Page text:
18. Yasi
    September 14, 2014 at 11:53 pm

    My automatic download was off and ,I still got album on my device ,though it's on ICloud ,I am furious, it's Creepy and Bad for Apple.

  19. Jim
    September 14, 2014 at 9:43 pm

    I wonder... was it Apple that insisted on it being on every iphone or U2 as part of their terms and conditions? Anyhow, owning or carrying an iphone or any other connected device makes you the potential subject of unbridled contact or, worse, manipulation by anyone with the money or means to bother you. This is nothing... deal with it or advocate for legislation.

  20. Dylan
    September 14, 2014 at 8:40 pm

    You know that if you turn of automatic downloads, like why would anyone want that on anyway?, it don't "magically" add the album to your iPhone. No one is "hacking your phone" its simply a feature that you as a user have enabled.

    • Anonymous
      September 17, 2014 at 5:03 am

      No that's not true because I have mine off and I still received the album

  21. c. wEEMS
    September 14, 2014 at 7:49 pm

    I do not choose to have stuff of any kind downloaded to my I phone 5c automatically by anyone. Sounds too much like government meddling to me. I WILL CHOOSE WHAT I WANT TO BE ON MY PHONE, THANK YOU.

    • T Holmes
      September 14, 2014 at 11:18 pm

      Except for all the apps you don't wish to have, but Which Apple insists resides on your iPhone, like it or not.

    • Dean Wormer
      September 16, 2014 at 4:58 am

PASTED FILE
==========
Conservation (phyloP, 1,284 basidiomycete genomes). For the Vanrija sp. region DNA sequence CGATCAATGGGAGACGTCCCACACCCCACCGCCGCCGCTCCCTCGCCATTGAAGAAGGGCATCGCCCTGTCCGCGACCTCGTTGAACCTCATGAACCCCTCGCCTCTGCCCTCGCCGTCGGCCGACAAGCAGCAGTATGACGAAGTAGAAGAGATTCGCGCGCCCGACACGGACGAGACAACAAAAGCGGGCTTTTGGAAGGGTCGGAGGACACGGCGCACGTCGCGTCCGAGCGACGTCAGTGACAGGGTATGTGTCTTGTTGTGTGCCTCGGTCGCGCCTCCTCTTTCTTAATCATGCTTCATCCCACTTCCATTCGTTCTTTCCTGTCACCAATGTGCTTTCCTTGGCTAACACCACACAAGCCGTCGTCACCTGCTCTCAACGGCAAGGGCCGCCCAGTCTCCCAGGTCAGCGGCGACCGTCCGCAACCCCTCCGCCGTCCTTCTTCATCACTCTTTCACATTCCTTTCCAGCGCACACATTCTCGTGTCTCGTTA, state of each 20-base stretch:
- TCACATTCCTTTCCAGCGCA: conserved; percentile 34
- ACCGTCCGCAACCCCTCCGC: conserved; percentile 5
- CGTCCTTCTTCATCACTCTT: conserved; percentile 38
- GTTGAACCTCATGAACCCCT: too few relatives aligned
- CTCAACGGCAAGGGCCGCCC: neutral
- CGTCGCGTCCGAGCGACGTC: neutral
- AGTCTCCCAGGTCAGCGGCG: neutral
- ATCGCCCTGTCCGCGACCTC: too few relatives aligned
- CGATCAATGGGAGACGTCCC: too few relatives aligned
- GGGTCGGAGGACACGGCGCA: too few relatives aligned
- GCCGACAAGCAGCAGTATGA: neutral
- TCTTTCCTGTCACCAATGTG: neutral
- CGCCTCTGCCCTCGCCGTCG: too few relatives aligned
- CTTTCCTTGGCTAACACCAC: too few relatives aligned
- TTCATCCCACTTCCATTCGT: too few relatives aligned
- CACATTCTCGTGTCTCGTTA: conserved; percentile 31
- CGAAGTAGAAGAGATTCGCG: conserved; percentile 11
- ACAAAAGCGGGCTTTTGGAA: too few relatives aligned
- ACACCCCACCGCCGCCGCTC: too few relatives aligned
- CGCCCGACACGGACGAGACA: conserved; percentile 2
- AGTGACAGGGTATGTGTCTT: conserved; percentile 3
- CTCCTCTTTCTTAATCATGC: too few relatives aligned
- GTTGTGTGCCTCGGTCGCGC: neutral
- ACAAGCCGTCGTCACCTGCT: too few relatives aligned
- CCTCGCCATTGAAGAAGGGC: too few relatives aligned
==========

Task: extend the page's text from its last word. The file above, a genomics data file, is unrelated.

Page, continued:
Last time I checked, Apple isn't the government.

  22. Ben S
    September 14, 2014 at 6:58 pm

    I think the best thing to do on Apple's part would have been to simply offer it for free on iTunes.

    Want the album? Great, it's on the house. Don't like, know of, or care about U2? You don't have to download it and "taint" your collection.

    Free stuff is awesome, but in the age of crapware and toolbars, getting stuff pushed to you for "free" is questionable.

    • CJ
      September 14, 2014 at 7:21 pm

      Well said sir. Well said!

    • brad
      September 15, 2014 at 1:18 am

      Time for an ever important Good Old Games shout out.

      You still get free games with a free sign up as well as anniversary specials.

      Free on gog is free. On apple free doesn't seem to understand free.

      Apple is turning more and more into the South Park Parody episode with the Human Centipede.

  23. Mark H
    September 14, 2014 at 6:13 pm

    I'm not angry or mad, but the fact that you can't remove the album completely (from iCloud) is annoying.
    Better yet, a notification upon launching "Music" app with a bit of description and two choices ("accept & download" or "refuse") would have been the best solution in my opinion.